How to Use Google Cardboard Camera to Capture VR photos

Last Updated: September 29, 2016

Google Cardboard has evolved a lot since its inception and Google has made sure it remains relevant through new apps & content. The search giant recently launched a cool new Google Cardboard Camera app for Android smartphones that lets users take photos which make use of Google Cardboard’s VR capabilities. Keep in mind though that Google Cardboard Camera only works on devices that are compatible with the Google Cardboard, that is devices that feature a magnetometer. Also, you don’t need a Cardboard viewer to take VR pictures, instead you can simply use the Cardboard Camera app on your Android smartphone to capture VR pictures and later view them on a Cardboard viewer.

Before we tell you how to capture VR photos, let’s see what’s the difference between a normal Panorama camera app and Google Cardboard Camera:

Google Cardboard Camera vs Panorama

The Google Cardboard Camera lets you capture panoramic pictures, so you must be wondering what’s the difference between a picture taken by Google Cardboard Camera and one taken by a simple Panorama app. Unlike usual Panorama pictures, which are static, the Google Cardboard Camera captures pictures which have 360 degree 3D attributes, depth and sound. The pictures taken through the Cardboard Camera app too are static but they seem to liven up once viewed through Google Cardboard. When viewed through Google Cardboard viewer, the far things look far while the near objects look near and you can look around to explore around in the picture.

Google Cardboard Camera settings

How to Take and View VR Pictures

Capturing an image via Google Cardboard Camera is as easy as it gets. If you have taken a panoramic picture in the past, you will feel right at home with this app. The only difference here is that you will have to capture the full 360 degree of the view. Just hit the floating capture button in the homepage of app to get to the viewfinder. Then, you will find three buttons, a capture button, a stop button and a button that turns on/off the sound capture.

To start taking a VR image, hit the capture button and keep moving slowly & steadily to your right until you reach the 360 degree point. Once you are done, the app will then stitch these images to make a VR friendly panorama. Again, you don’t need to wear the Cardboard viewer while taking the picture, it is only required at the time of viewing it.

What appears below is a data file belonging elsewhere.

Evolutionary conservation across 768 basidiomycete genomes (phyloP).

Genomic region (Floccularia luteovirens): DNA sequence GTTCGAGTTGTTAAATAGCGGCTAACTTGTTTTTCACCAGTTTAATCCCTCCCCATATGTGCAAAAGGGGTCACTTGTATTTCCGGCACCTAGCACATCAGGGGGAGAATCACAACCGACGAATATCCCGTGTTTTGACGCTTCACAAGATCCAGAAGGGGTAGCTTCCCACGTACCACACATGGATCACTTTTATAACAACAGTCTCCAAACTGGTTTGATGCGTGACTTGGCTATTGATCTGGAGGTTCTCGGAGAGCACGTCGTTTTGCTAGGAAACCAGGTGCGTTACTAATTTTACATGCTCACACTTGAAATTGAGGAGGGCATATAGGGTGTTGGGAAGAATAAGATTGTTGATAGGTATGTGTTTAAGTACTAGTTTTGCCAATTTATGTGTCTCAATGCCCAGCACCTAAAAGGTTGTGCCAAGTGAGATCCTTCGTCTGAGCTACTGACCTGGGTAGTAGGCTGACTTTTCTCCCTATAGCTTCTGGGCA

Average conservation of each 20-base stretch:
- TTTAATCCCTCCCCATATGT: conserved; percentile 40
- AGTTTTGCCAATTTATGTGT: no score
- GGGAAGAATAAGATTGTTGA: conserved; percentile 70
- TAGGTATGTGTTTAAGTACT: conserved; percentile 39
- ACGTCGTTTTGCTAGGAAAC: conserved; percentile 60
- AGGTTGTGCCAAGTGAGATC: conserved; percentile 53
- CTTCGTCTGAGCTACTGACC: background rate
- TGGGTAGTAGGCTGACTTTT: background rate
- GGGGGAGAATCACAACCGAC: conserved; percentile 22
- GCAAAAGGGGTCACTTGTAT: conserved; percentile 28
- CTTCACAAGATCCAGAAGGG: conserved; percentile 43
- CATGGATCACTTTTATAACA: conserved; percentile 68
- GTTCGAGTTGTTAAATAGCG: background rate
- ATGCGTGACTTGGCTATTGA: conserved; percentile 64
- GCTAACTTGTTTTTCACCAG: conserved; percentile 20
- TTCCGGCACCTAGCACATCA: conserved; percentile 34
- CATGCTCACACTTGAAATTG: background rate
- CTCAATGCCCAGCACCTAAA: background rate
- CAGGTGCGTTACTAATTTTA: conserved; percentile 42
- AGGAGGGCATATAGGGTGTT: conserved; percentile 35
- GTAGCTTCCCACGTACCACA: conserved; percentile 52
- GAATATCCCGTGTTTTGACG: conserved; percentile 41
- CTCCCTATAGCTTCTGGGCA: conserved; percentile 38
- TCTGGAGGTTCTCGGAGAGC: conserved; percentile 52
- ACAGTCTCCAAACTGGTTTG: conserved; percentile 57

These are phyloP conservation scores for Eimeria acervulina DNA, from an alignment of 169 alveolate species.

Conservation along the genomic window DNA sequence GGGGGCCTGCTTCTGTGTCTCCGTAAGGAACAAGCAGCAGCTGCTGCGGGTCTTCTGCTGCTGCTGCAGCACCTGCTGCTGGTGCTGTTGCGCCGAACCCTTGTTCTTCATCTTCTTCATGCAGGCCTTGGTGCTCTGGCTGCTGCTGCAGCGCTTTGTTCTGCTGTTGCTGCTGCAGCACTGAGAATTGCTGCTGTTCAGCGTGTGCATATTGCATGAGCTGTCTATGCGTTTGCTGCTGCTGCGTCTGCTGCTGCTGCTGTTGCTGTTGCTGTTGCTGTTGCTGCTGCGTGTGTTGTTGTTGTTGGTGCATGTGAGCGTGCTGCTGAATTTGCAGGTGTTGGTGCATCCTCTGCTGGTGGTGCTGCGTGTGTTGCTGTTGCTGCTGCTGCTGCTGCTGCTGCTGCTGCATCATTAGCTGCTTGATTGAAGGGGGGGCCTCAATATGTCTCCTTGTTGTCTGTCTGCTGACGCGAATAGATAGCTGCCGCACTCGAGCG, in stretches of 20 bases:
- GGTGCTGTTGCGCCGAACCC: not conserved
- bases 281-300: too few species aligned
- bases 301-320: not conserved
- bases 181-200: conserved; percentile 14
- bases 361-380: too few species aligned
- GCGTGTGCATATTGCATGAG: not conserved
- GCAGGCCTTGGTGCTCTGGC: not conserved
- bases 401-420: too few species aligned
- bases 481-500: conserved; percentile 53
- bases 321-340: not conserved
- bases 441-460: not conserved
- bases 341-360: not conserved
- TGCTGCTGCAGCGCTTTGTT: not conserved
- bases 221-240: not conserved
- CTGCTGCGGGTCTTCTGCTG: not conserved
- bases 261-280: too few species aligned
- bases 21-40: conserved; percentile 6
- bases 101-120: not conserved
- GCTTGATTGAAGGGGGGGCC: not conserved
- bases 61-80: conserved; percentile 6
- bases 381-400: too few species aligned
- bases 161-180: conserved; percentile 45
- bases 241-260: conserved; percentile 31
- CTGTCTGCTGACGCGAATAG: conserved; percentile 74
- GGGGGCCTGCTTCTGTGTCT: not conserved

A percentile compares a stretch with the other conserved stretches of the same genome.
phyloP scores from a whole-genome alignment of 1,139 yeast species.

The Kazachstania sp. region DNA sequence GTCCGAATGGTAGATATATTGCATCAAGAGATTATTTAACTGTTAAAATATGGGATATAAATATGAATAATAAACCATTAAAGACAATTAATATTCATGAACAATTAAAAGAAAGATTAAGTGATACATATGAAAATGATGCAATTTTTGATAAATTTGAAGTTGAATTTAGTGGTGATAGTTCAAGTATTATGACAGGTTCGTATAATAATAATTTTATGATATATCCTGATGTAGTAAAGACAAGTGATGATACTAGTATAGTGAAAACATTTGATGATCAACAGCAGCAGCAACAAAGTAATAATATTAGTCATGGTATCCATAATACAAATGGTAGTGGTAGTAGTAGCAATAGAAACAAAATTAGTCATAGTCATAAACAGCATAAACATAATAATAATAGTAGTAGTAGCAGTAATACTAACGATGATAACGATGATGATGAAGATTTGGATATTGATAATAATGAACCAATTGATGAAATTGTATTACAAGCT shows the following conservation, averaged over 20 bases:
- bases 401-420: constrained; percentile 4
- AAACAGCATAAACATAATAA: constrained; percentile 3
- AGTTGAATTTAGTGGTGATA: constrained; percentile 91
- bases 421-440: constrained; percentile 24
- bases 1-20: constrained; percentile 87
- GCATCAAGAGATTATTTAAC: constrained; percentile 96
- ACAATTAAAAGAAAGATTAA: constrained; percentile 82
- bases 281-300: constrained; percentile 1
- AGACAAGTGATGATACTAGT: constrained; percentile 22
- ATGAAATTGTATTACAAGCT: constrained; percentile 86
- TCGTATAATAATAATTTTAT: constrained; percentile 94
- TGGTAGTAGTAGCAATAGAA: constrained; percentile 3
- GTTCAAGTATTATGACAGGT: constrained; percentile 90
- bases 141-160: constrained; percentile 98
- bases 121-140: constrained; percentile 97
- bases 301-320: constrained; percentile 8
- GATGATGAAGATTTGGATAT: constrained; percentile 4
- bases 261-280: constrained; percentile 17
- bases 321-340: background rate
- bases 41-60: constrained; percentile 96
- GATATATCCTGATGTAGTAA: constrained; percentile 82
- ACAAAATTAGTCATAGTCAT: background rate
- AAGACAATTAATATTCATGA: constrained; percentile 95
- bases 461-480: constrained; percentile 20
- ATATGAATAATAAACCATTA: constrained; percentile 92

Google Cardboard Camera capture

To view the image captured in the Google Cardoard viewer, just open the Cardboard Camera on your smartphone and put it in the viewer compartment. Selecting an image in the viewer is easy, as all you need to do is move your head to scroll among various images. To select an image, aim at it and hit the magnet button on your viewer. Then you will see the image in an immersive experience along with the sound.

Google Cardboard Camera Gallery

Different Uses

If you think about it, the Google Cardboard Camera app can come in handy in a lot of situations. For instance, you want to revisit a beautiful place you went to, the VR photos can let you do that. Want to show your new apartment to your parents, show them a VR photo to get the feel of it. Looking to sell your property? Show the buyers a VR photo of a 360 degree view.

Google Cardboard Camera 3D effect

What’s missing

With the Google Cardboard Camera app, Google reiterates the fact that they want to make sure VR reaches the masses. Although Google Cardboard Camera is a cool new app, it has its limitations. Firstly, very few options like ability to pause exposure along with sound recording settings. There’s also no sharing feature, so if you want to show a VR photo you have taken, you will have to show it on your phone. We do expect Google to bring in more features, as Google Cardboard starts gaining more prominence.

SEE ALSO: 20 Best VR Apps for Your Google Cardboard

All set to experience VR photos?

There are some very innovative Google Cardboard apps & games but the Google Cardboard Camera is the first app that lets you capture your very own VR photos. The good thing is the app works like a charm and capturing a VR photo and viewing it on the Google Cardboard viewer is as easy as it gets. So, give it a try and let us know what you feel.


Rupesh is an avid mobile geek and a movie lover. He loves to keep a tab on new gadgets and loves watching movies. Now a high time tech blogger here, along with a daytime engineering student. You might soon find him blogging about movies too!